The bacteria living in your mouth are directly linked to your overall health.
You already know that both good and bad bacteria exist in your body. They live on your skin, in your stomach, and, of course, in your mouth! Bacteria make up almost 3 pounds of your total weight. (Ew, really!? Yep!)
Your mouth has its very own zip code of bacteria. This little community of bacteria (around 6 billion), is called your oral microbiome—similar to the microbiome in your gut).
Here in your oral microbiome, there are good bacteria that break down your food, fight bad breath, and combat oral disease. These good bacteria are your body’s protective knights in shining armor, and you want to protect them so they can do their job.
To do this, you need to keep the harmful bacteria from moving into your mouth, reproducing, and causing problems.
THIS IS WHY YOU BRUSH YOUR TEETH.
Every time you eat, it’s like an Amazon Fresh order being delivered to the door of your oral microbiome. Any leftover food in your mouth creates a buffet of feasting options for the bacteria that live there! And unfortunately, like most of us, bacteria love sugar and carbs! When those bacteria have a ready supply of starchy food, they multiply like teenagers who have found the party house.
Also like teenagers, (not yours or mine of course) the harmful bacteria create a mess. This mess, you know as plaque. Very simply, plaque is a sticky area on your teeth where bacteria can comfortably live and hang out. If plaque stays too long, it can cause damage. When your teeth feel slimy or furry, bacteria are starting to create a sticky housing situation that will begin to destroy your teeth and gums.
If you can grasp what I’m about to tell you next, you may add years to your life.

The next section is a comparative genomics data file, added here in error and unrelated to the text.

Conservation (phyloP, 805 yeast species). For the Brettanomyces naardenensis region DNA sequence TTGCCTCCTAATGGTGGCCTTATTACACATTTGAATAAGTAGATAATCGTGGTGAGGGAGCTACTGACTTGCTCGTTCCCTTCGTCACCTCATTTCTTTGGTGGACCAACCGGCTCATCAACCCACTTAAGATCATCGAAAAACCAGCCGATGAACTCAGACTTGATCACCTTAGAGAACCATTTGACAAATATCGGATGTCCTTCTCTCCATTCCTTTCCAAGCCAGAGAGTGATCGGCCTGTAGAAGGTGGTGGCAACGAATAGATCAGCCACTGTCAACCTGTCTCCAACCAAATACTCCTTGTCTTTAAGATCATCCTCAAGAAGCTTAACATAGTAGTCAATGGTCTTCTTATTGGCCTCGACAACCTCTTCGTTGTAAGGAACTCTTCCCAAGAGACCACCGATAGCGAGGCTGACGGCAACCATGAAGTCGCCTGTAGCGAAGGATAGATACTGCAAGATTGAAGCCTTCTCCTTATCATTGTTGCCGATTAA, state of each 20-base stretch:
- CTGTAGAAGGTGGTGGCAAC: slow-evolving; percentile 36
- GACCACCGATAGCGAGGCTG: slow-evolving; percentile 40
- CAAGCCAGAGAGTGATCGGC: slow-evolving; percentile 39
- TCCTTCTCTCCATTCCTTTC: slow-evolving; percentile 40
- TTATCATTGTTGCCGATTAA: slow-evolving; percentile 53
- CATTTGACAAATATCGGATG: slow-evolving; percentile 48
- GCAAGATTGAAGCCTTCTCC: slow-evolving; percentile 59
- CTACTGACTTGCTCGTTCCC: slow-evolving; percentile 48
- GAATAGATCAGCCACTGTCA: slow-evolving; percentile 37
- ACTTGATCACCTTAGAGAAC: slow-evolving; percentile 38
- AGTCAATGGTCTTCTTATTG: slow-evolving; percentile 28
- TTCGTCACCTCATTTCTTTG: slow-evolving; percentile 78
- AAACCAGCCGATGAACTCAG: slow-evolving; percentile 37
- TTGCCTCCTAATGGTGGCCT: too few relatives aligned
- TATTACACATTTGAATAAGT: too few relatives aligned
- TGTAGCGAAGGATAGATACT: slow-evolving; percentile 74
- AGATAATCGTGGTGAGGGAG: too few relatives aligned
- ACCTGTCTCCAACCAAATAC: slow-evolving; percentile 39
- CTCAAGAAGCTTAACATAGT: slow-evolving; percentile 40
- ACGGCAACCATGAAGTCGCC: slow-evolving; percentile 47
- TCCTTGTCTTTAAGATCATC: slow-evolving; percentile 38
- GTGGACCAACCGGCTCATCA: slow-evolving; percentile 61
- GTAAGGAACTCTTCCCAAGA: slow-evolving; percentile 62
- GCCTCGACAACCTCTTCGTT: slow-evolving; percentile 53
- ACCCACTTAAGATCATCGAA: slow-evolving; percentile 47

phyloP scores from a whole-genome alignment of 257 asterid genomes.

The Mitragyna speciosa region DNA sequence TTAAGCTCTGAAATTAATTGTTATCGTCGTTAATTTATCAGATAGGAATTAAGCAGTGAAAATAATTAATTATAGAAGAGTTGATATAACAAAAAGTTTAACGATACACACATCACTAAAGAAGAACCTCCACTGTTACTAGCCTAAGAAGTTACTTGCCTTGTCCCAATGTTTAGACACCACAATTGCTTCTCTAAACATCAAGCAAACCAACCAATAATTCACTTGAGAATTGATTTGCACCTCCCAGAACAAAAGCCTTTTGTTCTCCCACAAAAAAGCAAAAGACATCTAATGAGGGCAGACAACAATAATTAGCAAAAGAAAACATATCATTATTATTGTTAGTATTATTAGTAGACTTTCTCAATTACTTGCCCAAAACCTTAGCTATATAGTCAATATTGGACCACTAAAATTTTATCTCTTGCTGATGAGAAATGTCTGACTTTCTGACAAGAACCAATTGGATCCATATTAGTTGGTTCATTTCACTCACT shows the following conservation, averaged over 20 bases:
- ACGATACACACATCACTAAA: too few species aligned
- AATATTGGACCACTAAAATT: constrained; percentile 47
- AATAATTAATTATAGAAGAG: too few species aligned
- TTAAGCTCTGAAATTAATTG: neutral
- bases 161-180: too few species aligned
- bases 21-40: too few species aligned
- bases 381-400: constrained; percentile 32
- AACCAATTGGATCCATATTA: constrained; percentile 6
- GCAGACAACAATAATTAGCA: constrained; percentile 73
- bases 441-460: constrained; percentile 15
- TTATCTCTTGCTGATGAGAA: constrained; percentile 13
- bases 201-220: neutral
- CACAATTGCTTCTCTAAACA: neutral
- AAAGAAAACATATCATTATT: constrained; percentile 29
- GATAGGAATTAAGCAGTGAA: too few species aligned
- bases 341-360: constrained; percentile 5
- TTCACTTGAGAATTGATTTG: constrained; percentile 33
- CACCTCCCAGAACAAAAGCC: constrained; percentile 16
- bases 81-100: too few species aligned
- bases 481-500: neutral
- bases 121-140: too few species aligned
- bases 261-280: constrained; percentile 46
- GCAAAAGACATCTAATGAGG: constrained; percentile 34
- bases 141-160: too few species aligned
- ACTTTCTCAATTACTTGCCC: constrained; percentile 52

Not all the harmful bacteria in your mouth stays put.
Cavities are just ONE result of poor oral health. Certain species of oral bacteria can create diseases and conditions in other parts of your body as well. So, a cavity or two may not bother you much, but what about dementia or heart disease?
Your mouth is the gateway to the rest of your body, and your oral health can directly impact your overall health.
I know it sounds dramatic, but each time you chew, brush, or floss, bacteria get pushed into small vessels in your gums. When your gums are inflamed or if you have chronic gum disease or other oral infections, that bacteria move straight into your bloodstream. As harmful bacteria enter the bloodstream, they can travel to organs like your brain and heart. Certain species of oral bacteria are linked to preterm labor, rheumatoid arthritis, heart disease, Alzheimer’s, dementia, and various types of cancer.
OK, Don’t panic!
When you clean your teeth by flossing, rinsing, brushing and take time to visit your [eh-hem, favorite] dentist twice a year, you’re destroying the bacteria’s housing and food supply. With nowhere to live and nothing to eat, bacteria can’t reproduce as fast. In a clean oral environment, harmful bacteria will be removed regularly, and won’t wreak havoc on your teeth and gums, keeping your bloodstream clean.
Bacteria do form quickly, which is why you need to brush for a minimum of 2 minutes twice a day. Brushing isn’t about scrubbing hard, but about continually disrupting those harmful bacteria and flushing them out.
1. Not all bacteria are bad, but the harmful bacteria in your mouth can get into your bloodstream and cause diseases like Alzheimer’s, dementia, heart disease, and cancer.
2. Your mouth is the gateway to the rest of your body. Treat it accordingly.
3. Floss, rinse and brush your teeth for at least 2 minutes twice a day to disrupt bacteria growth that could cause problems in your mouth and elsewhere in your body.
4. Tell a friend what you’ve learned, you might add a few years to their life.